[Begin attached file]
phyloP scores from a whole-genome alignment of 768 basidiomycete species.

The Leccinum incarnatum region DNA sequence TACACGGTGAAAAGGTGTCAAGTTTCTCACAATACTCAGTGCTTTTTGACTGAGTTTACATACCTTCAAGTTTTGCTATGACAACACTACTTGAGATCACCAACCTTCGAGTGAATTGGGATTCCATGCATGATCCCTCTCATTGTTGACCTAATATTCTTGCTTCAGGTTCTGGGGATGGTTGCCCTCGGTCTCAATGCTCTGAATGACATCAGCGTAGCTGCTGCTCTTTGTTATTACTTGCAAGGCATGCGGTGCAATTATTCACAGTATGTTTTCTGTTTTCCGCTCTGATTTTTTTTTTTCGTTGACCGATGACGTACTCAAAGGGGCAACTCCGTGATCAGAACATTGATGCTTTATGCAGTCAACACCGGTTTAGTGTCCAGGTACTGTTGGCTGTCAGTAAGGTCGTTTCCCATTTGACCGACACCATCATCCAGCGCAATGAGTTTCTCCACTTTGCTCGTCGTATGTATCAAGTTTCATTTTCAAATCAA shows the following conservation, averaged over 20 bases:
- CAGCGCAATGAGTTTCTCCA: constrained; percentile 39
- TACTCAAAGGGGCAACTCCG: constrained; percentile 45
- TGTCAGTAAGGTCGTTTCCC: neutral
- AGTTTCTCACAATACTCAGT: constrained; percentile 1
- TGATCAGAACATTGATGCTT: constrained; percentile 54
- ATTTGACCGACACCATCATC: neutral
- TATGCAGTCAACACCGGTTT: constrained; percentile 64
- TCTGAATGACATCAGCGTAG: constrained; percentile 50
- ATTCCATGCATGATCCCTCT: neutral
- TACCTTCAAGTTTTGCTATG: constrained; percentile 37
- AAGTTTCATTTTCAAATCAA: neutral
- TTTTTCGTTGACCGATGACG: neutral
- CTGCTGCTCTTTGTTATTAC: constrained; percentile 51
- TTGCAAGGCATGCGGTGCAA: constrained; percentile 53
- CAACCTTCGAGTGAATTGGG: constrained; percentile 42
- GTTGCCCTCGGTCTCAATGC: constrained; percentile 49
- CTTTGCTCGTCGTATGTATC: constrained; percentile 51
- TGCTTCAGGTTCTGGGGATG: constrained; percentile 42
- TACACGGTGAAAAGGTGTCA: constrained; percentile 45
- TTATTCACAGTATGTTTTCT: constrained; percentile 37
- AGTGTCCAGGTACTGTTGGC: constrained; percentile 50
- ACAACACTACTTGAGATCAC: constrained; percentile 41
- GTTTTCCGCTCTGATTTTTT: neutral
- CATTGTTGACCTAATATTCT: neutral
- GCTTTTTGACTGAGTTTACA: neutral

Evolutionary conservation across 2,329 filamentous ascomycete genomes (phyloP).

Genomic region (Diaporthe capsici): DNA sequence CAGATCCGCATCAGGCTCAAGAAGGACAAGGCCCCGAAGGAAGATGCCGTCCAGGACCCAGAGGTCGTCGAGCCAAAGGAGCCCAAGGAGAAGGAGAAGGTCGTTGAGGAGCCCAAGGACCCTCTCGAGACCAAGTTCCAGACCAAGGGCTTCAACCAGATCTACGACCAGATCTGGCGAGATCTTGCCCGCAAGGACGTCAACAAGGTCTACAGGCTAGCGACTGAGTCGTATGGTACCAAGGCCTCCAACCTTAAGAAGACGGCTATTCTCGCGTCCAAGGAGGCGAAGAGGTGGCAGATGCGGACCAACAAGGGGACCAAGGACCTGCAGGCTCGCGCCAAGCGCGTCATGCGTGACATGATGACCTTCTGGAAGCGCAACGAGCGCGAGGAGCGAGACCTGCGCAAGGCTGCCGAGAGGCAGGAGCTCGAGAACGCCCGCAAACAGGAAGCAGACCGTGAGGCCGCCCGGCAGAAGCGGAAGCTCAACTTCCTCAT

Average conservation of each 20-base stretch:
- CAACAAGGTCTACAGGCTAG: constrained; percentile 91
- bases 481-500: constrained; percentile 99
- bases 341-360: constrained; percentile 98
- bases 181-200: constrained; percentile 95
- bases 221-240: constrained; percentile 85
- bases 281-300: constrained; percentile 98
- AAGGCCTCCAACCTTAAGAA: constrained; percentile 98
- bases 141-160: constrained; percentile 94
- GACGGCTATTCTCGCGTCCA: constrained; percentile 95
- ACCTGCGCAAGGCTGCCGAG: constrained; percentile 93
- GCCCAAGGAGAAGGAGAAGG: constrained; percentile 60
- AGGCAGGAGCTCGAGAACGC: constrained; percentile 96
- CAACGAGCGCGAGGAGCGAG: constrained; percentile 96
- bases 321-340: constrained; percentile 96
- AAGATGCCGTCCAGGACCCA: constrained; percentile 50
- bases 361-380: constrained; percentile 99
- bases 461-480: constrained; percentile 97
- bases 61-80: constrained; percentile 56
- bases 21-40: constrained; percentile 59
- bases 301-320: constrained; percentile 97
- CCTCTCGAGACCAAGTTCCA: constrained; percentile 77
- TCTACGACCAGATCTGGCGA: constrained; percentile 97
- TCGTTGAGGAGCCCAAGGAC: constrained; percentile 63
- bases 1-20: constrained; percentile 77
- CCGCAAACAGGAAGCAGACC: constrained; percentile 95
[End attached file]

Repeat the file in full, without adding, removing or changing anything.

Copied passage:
phyloP scores from a whole-genome alignment of 768 basidiomycete species.

The Leccinum incarnatum region DNA sequence TACACGGTGAAAAGGTGTCAAGTTTCTCACAATACTCAGTGCTTTTTGACTGAGTTTACATACCTTCAAGTTTTGCTATGACAACACTACTTGAGATCACCAACCTTCGAGTGAATTGGGATTCCATGCATGATCCCTCTCATTGTTGACCTAATATTCTTGCTTCAGGTTCTGGGGATGGTTGCCCTCGGTCTCAATGCTCTGAATGACATCAGCGTAGCTGCTGCTCTTTGTTATTACTTGCAAGGCATGCGGTGCAATTATTCACAGTATGTTTTCTGTTTTCCGCTCTGATTTTTTTTTTTCGTTGACCGATGACGTACTCAAAGGGGCAACTCCGTGATCAGAACATTGATGCTTTATGCAGTCAACACCGGTTTAGTGTCCAGGTACTGTTGGCTGTCAGTAAGGTCGTTTCCCATTTGACCGACACCATCATCCAGCGCAATGAGTTTCTCCACTTTGCTCGTCGTATGTATCAAGTTTCATTTTCAAATCAA shows the following conservation, averaged over 20 bases:
- CAGCGCAATGAGTTTCTCCA: constrained; percentile 39
- TACTCAAAGGGGCAACTCCG: constrained; percentile 45
- TGTCAGTAAGGTCGTTTCCC: neutral
- AGTTTCTCACAATACTCAGT: constrained; percentile 1
- TGATCAGAACATTGATGCTT: constrained; percentile 54
- ATTTGACCGACACCATCATC: neutral
- TATGCAGTCAACACCGGTTT: constrained; percentile 64
- TCTGAATGACATCAGCGTAG: constrained; percentile 50
- ATTCCATGCATGATCCCTCT: neutral
- TACCTTCAAGTTTTGCTATG: constrained; percentile 37
- AAGTTTCATTTTCAAATCAA: neutral
- TTTTTCGTTGACCGATGACG: neutral
- CTGCTGCTCTTTGTTATTAC: constrained; percentile 51
- TTGCAAGGCATGCGGTGCAA: constrained; percentile 53
- CAACCTTCGAGTGAATTGGG: constrained; percentile 42
- GTTGCCCTCGGTCTCAATGC: constrained; percentile 49
- CTTTGCTCGTCGTATGTATC: constrained; percentile 51
- TGCTTCAGGTTCTGGGGATG: constrained; percentile 42
- TACACGGTGAAAAGGTGTCA: constrained; percentile 45
- TTATTCACAGTATGTTTTCT: constrained; percentile 37
- AGTGTCCAGGTACTGTTGGC: constrained; percentile 50
- ACAACACTACTTGAGATCAC: constrained; percentile 41
- GTTTTCCGCTCTGATTTTTT: neutral
- CATTGTTGACCTAATATTCT: neutral
- GCTTTTTGACTGAGTTTACA: neutral

Evolutionary conservation across 2,329 filamentous ascomycete genomes (phyloP).

Genomic region (Diaporthe capsici): DNA sequence CAGATCCGCATCAGGCTCAAGAAGGACAAGGCCCCGAAGGAAGATGCCGTCCAGGACCCAGAGGTCGTCGAGCCAAAGGAGCCCAAGGAGAAGGAGAAGGTCGTTGAGGAGCCCAAGGACCCTCTCGAGACCAAGTTCCAGACCAAGGGCTTCAACCAGATCTACGACCAGATCTGGCGAGATCTTGCCCGCAAGGACGTCAACAAGGTCTACAGGCTAGCGACTGAGTCGTATGGTACCAAGGCCTCCAACCTTAAGAAGACGGCTATTCTCGCGTCCAAGGAGGCGAAGAGGTGGCAGATGCGGACCAACAAGGGGACCAAGGACCTGCAGGCTCGCGCCAAGCGCGTCATGCGTGACATGATGACCTTCTGGAAGCGCAACGAGCGCGAGGAGCGAGACCTGCGCAAGGCTGCCGAGAGGCAGGAGCTCGAGAACGCCCGCAAACAGGAAGCAGACCGTGAGGCCGCCCGGCAGAAGCGGAAGCTCAACTTCCTCAT

Average conservation of each 20-base stretch:
- CAACAAGGTCTACAGGCTAG: constrained; percentile 91
- bases 481-500: constrained; percentile 99
- bases 341-360: constrained; percentile 98
- bases 181-200: constrained; percentile 95
- bases 221-240: constrained; percentile 85
- bases 281-300: constrained; percentile 98
- AAGGCCTCCAACCTTAAGAA: constrained; percentile 98
- bases 141-160: constrained; percentile 94
- GACGGCTATTCTCGCGTCCA: constrained; percentile 95
- ACCTGCGCAAGGCTGCCGAG: constrained; percentile 93
- GCCCAAGGAGAAGGAGAAGG: constrained; percentile 60
- AGGCAGGAGCTCGAGAACGC: constrained; percentile 96
- CAACGAGCGCGAGGAGCGAG: constrained; percentile 96
- bases 321-340: constrained; percentile 96
- AAGATGCCGTCCAGGACCCA: constrained; percentile 50
- bases 361-380: constrained; percentile 99
- bases 461-480: constrained; percentile 97
- bases 61-80: constrained; percentile 56
- bases 21-40: constrained; percentile 59
- bases 301-320: constrained; percentile 97
- CCTCTCGAGACCAAGTTCCA: constrained; percentile 77
- TCTACGACCAGATCTGGCGA: constrained; percentile 97
- TCGTTGAGGAGCCCAAGGAC: constrained; percentile 63
- bases 1-20: constrained; percentile 77
- CCGCAAACAGGAAGCAGACC: constrained; percentile 95